No slogans, just 14 facts.

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    i am a little over 6 foot and have no problems maintaining a 90-100rpm cadence with 180mm cranks that are "too long" for me. i can feel that they are longer than my 175s (fixed gear) but it doesnt seem huge.

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    Back in the day I raced on everything from 165 to 178. There's a difference, but 'm not sure it's important. If you go back a few decades, you see that crank length has been getting longer and longer. A fellow who would have been on 170s in 1960 would be on 175s today -- and might have passionately argued both, in each different time.

    I have come to firmly believe that a 2.5 mm difference -- even if perceptible by an extremely sensitive rider -- is completely unimportant. As I write, my three LD bikes currently hanging in the garage have 165, 170, and 174 cranks. They all work just fine, and other differences between the bikes completely overwhelm any differences in crank length.

    (Yes, I know I've mentioned a couple of really weird crank lengths. No typos, just an old pair of 178 mm BMX cranks on a track bike, and a pair of 174 mm cottered steel cranks on a four speed.)

  10. #10
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    I firmly believe that crank length matters. Although I have ridden plenty with 170's and they don't cause me problems, I find 165's more comfortable and use them on all my bikes now. I can tell the difference immediately. I put the saddle very slightly farther forward if I'm using 170's, but keep the same amount of extension between the saddle and the bottom bracket shell. My reasoning is that with 165's I keep my saddle slightly lower than the highest I could comfortably ride, because a little more slack at the knee helps me spin faster (especially for long descents on a fixed gear) and the shorter cranks mean that it doesn't cause problems at the top of the stroke. With 170's, I have a little more extension at the bottom, which is okay, and my knee comes a little higher at the top, which is also okay. This worked well enough for a couple of brevets on a borrowed bike earlier this year.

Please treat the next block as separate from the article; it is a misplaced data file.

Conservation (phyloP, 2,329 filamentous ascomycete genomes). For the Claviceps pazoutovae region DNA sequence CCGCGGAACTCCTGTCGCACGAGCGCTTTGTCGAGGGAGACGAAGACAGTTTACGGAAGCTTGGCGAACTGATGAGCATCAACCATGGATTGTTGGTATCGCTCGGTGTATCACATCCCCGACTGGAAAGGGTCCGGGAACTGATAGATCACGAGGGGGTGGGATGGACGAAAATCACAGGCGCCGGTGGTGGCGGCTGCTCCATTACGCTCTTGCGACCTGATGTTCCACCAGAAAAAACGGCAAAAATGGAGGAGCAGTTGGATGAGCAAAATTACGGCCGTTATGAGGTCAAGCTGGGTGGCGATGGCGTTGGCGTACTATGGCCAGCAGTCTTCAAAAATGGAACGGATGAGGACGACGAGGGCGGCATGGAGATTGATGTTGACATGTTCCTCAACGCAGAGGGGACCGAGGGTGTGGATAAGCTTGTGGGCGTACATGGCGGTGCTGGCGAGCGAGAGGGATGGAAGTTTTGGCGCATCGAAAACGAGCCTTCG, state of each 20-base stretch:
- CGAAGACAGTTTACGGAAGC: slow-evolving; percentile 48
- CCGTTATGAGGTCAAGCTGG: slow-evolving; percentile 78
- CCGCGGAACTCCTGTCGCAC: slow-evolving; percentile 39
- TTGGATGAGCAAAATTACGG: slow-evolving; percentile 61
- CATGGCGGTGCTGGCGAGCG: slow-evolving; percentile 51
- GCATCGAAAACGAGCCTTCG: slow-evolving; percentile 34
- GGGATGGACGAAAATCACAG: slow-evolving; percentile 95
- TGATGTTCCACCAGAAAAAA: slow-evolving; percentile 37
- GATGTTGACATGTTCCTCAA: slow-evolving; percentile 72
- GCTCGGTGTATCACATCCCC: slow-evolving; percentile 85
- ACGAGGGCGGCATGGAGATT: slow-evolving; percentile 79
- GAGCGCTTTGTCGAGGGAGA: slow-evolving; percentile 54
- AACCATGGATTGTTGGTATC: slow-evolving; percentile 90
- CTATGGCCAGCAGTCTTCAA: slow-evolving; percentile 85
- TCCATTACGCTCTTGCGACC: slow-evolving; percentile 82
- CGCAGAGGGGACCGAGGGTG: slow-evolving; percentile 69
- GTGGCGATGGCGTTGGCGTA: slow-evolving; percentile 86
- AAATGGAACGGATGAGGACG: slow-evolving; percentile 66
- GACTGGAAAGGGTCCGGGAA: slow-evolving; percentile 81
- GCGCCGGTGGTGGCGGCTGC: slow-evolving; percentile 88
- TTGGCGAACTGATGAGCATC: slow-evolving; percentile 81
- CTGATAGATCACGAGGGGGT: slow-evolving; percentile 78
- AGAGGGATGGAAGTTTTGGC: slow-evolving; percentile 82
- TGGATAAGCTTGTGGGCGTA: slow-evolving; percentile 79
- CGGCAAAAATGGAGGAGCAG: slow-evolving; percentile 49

I've ridden a few times with 175mm cranks, the longest being 150 mi on a tandem. 175's are definitely way too long for me, but I was able to manage.
    My partner and I have borrowed tandems from friends on occasion, and they typically are too small in back with 170mm cranks, and too large in front with 175mm cranks. We're both the same size, and both use 165mm cranks normally. He's slightly better able to cope with a too-small bike, and I'm slightly better able to cope with a too-large bike, so I've mostly ridden in front. What we've found is that the crank length differential sort of exacerbates the pre-existing differences in our riding styles. Normally, if we're both on geared bikes, he tends to spin a bit faster in a bit lower gear than I do. When I'm riding with cranks 5mm longer than his, I want to pedal a considerably slower cadence in a couple gears higher than he'd like, so we argue about when to shift.
    I think there's a range of crank lengths a particular person can successfully ride with, but if you tried out every size in that range, you'd probably find a favorite.

    Some LBS's have adjustable cranks for fitting; you might ask if you can set up on the fit bike or trainer and experiment a bit.